Indoor Hat Tree & Other Hats

When it comes to indoor hat tree, one may confuse about such an item. It should trace back to the late 19th century. At that time, men’s hats were fashionable accessories while they were not allowed to wear hats inside private homes, clubs, offices, shops, etc. Put another way, they were forbidden to wear hats in interior spaces. Then, the indoor hat tree emerged to provide a temporary places for men to hang their hats. Subsequently, hat trees could be spotted in many places, such as reception areas, halls, lobbies, waiting rooms and the like. It looked like umbrella stands or coat racks in earlier times.

In elegant venues and vestibules of the affluent, exquisite carved wooden and beautifully forged metal stands were all essential furniture. In order to present a good first impression, the finest such furniture were carved or forged by exotic hardwoods or gleaming brass. Different with other trees, those hat trees doesn’t need pruning or watering.


Over centuries, for the practical purposes of working outdoors, European peasant women once wore simple cloths tied under their chins. Then, such headscarves have been regarded as headwear of poor rural women and that of urban working-class females. In the 1890s, some domestic servants broke established societal mores by wearing hats in public rather than prescribed headscarf or kerchief. In the 19th and 20th century, more and more folk costumes of European women comprised decorated and distinctive hats rather than mundane headscarves. It was also a way to express freedom.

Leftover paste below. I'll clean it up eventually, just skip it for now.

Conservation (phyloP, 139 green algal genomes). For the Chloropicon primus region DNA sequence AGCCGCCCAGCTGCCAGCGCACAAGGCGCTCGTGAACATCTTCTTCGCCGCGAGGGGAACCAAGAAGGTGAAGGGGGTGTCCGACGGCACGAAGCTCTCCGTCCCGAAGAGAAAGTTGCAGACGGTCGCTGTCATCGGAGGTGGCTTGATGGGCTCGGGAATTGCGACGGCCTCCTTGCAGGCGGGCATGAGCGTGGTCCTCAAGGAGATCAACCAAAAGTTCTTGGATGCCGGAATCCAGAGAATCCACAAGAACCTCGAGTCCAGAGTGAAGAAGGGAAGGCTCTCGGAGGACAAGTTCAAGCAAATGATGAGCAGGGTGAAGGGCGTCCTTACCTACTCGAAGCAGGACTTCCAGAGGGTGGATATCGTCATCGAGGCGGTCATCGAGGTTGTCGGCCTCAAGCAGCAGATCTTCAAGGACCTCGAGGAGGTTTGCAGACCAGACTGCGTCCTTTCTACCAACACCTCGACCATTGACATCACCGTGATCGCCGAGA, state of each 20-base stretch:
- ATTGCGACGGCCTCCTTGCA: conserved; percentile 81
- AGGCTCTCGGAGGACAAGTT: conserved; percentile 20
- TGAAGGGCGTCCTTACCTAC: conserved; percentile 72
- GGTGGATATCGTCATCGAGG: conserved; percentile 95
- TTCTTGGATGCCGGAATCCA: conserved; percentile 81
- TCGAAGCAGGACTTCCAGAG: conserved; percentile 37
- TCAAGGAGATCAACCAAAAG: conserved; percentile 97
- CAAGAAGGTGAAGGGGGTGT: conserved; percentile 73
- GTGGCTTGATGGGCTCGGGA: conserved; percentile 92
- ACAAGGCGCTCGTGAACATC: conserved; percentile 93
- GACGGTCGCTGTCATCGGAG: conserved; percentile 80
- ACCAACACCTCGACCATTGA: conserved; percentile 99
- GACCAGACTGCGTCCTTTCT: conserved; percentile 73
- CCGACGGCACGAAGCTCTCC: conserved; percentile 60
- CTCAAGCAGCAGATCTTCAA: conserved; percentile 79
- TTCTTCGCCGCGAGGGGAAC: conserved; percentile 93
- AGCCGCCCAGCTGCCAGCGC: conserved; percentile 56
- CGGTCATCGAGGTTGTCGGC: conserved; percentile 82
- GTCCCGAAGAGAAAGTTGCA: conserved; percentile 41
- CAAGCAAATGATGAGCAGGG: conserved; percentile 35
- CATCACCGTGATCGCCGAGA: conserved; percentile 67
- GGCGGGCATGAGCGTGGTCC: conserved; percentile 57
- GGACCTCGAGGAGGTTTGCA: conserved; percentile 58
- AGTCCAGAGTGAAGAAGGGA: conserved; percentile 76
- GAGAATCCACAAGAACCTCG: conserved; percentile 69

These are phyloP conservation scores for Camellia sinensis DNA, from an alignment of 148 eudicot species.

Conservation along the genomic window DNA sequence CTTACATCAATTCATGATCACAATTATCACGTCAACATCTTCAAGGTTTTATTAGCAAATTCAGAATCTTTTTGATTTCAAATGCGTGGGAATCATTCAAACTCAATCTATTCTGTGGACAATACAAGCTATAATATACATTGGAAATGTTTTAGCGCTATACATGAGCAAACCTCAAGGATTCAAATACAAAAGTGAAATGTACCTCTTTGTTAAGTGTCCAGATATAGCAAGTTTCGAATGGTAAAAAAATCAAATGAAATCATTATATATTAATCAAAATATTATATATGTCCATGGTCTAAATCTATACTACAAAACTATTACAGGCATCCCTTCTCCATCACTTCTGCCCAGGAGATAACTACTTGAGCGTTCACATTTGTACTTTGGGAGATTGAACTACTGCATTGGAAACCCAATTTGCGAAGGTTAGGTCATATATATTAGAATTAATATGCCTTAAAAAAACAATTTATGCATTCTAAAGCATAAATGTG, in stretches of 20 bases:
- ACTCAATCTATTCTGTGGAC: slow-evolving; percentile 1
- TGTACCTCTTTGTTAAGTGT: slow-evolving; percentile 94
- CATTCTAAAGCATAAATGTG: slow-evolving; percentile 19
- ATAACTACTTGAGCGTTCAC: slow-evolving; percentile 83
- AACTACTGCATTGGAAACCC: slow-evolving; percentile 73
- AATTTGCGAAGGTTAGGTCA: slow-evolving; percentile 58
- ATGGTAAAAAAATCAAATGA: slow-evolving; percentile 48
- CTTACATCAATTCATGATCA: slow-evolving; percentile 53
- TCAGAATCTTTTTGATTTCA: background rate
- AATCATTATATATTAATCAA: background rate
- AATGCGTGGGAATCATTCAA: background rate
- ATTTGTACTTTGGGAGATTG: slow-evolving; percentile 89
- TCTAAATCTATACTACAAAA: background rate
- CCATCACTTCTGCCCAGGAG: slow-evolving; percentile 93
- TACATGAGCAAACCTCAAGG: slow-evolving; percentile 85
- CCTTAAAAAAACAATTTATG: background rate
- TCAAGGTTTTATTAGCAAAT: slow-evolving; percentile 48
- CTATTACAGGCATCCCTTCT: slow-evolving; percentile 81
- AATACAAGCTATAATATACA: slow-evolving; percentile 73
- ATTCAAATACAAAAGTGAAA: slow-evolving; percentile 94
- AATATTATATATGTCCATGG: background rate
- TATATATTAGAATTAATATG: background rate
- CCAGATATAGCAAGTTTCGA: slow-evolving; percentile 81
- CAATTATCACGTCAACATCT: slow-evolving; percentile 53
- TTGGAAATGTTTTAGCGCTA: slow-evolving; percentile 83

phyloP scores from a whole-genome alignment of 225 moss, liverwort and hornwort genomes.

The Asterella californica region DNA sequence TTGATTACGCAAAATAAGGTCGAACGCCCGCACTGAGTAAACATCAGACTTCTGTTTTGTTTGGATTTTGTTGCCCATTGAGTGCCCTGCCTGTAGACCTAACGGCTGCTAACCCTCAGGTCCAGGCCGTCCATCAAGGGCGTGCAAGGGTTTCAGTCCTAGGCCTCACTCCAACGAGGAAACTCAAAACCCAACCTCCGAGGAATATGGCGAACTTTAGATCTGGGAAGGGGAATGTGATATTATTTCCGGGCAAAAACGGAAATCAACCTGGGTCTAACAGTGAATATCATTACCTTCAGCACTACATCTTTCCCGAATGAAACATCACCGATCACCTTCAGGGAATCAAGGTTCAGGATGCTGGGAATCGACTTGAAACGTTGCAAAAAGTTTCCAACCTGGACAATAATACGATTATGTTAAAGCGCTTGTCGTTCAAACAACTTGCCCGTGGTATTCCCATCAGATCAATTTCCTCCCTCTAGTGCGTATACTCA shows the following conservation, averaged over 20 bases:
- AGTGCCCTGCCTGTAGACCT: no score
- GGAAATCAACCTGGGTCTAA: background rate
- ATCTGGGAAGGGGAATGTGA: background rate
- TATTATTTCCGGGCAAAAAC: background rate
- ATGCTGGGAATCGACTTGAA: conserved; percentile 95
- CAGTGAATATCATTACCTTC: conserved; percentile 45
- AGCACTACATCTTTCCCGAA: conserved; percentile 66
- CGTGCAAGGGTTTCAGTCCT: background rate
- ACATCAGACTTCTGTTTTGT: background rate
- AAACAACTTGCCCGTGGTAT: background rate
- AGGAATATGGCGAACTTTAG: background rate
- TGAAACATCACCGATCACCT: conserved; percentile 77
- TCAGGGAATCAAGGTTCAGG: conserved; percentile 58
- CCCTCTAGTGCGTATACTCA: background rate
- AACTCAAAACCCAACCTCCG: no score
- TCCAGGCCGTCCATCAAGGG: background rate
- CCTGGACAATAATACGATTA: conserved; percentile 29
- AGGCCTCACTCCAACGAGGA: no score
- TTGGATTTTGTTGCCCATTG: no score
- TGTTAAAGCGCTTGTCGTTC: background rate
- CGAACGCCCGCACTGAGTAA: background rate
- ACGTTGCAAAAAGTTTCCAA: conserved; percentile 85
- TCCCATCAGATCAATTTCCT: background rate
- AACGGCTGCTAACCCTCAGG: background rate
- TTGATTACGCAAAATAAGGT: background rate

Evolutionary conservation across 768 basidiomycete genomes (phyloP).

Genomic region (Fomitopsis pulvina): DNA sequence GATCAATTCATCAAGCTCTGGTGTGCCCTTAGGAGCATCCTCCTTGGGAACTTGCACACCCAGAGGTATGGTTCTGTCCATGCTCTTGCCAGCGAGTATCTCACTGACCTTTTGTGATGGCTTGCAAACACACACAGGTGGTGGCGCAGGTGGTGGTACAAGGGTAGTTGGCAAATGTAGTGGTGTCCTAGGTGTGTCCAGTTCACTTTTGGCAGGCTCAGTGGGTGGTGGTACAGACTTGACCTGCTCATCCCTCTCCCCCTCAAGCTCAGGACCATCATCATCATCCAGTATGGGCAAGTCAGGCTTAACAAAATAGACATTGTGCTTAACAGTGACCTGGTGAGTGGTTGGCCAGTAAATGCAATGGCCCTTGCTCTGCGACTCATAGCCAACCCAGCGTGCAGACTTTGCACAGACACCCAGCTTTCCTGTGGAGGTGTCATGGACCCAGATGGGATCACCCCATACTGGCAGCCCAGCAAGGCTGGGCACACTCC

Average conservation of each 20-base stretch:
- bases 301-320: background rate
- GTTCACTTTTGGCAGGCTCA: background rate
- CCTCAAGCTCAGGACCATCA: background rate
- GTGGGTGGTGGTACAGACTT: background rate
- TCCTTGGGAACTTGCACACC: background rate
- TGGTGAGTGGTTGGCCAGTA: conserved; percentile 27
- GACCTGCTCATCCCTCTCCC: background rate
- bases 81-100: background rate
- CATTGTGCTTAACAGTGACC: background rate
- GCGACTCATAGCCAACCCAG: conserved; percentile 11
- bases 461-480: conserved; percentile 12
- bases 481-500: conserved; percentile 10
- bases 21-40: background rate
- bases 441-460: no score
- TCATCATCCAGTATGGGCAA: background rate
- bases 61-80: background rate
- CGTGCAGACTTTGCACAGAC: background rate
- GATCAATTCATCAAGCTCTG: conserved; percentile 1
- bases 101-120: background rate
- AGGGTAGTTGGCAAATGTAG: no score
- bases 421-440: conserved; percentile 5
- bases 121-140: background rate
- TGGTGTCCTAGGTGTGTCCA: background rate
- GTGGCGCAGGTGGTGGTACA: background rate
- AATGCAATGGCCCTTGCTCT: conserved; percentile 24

In addition to European women, such headscarves were often worn by Russian peasant women. In Russian, headscarves were called “babushka”, which meant “grandmother” or “old woman”. Over decades, such headscarves turned to be routine articles in women’s daily life, especially when attending church services. By contrast, some modern peasant women challenged the old stereotype through performing on national television and travelling around Russia.

In history, women used to show their modesty through headscarves in religious traditions, especially for Jewish women. Over several centuries, Jewish women packed their heads or hair with three-cornered scarves.

Academic Headwear

Academy is derived from the place where Plato and his students met. For centuries, the word “academy” means a place of training and leaning like universities, colleges and secondary schools. Headwear is connected to educational institutions from time to time, such as hoods and square mortarboards, which also known as Oxford cap. Originally, the hood were practical in three aspects, covering the head, shoulder and a collecting bag. In modern times, hoods will only wear during academic ceremonies, such as when holding a doctorates and master’s degrees. Meanwhile, it is not used to cover heads anymore. On the contrary, they are hung down in back and are taken as a symbol. The color of lining also reveals the degree conferring institution. Besides, trim color also indicates the faculty or the department where the graduate studied.

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